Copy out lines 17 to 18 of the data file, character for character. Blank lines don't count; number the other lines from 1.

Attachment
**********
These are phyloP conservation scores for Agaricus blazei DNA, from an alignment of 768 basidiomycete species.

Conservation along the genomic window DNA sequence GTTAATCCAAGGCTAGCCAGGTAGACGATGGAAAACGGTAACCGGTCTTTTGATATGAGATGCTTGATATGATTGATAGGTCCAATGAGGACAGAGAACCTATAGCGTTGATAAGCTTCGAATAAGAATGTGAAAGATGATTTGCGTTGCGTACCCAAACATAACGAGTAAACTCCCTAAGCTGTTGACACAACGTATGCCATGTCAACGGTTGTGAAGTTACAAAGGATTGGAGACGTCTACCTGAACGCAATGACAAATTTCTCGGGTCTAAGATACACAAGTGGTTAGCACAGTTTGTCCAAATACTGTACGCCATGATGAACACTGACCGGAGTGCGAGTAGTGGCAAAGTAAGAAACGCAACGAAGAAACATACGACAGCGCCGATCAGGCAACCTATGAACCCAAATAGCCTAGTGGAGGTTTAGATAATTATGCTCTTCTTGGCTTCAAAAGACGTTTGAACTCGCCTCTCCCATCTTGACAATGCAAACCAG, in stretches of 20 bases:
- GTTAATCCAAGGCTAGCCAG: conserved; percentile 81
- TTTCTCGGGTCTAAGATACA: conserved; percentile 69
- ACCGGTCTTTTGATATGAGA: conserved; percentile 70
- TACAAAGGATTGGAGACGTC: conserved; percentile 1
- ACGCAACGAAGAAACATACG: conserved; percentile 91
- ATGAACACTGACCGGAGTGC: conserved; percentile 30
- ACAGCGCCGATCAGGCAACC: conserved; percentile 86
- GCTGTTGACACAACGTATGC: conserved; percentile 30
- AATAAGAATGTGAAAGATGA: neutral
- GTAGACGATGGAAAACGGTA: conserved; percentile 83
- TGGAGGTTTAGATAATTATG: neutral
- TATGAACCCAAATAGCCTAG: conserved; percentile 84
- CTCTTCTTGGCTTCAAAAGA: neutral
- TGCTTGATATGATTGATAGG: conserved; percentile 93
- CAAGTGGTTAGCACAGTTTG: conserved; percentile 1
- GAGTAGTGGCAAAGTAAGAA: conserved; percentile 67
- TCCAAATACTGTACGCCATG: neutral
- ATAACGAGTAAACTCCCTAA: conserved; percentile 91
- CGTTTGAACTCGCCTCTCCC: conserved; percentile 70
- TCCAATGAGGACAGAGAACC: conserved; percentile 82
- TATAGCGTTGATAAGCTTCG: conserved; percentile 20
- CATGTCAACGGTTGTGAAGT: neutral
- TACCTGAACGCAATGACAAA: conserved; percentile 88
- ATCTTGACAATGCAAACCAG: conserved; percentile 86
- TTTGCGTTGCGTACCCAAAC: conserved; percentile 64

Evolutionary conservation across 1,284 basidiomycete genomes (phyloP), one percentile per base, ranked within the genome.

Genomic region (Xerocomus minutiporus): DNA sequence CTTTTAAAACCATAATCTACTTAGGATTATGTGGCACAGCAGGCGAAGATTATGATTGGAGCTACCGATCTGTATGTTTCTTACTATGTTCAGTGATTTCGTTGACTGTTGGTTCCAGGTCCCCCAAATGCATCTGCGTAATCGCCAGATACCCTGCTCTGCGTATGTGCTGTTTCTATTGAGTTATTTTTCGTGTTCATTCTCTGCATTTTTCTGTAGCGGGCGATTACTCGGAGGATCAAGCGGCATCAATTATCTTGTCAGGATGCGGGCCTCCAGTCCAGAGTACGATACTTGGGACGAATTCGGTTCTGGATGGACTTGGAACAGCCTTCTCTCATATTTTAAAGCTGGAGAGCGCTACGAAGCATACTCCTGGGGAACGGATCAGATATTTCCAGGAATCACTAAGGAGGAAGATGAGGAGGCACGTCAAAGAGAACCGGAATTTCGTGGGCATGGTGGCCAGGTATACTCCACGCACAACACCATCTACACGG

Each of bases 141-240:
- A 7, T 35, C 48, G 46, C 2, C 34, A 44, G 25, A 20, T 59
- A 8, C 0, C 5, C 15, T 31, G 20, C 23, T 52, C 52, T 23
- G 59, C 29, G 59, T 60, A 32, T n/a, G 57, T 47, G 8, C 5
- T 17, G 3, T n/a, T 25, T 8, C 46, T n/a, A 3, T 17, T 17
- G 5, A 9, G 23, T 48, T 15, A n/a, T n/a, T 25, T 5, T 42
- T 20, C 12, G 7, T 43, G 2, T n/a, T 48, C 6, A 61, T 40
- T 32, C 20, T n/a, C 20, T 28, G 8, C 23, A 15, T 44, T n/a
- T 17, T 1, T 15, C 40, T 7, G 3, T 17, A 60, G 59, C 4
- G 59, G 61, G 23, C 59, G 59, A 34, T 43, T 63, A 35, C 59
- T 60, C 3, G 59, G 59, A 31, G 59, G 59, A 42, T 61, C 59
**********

- CAAGTGGTTAGCACAGTTTG: conserved; percentile 1
- GAGTAGTGGCAAAGTAAGAA: conserved; percentile 67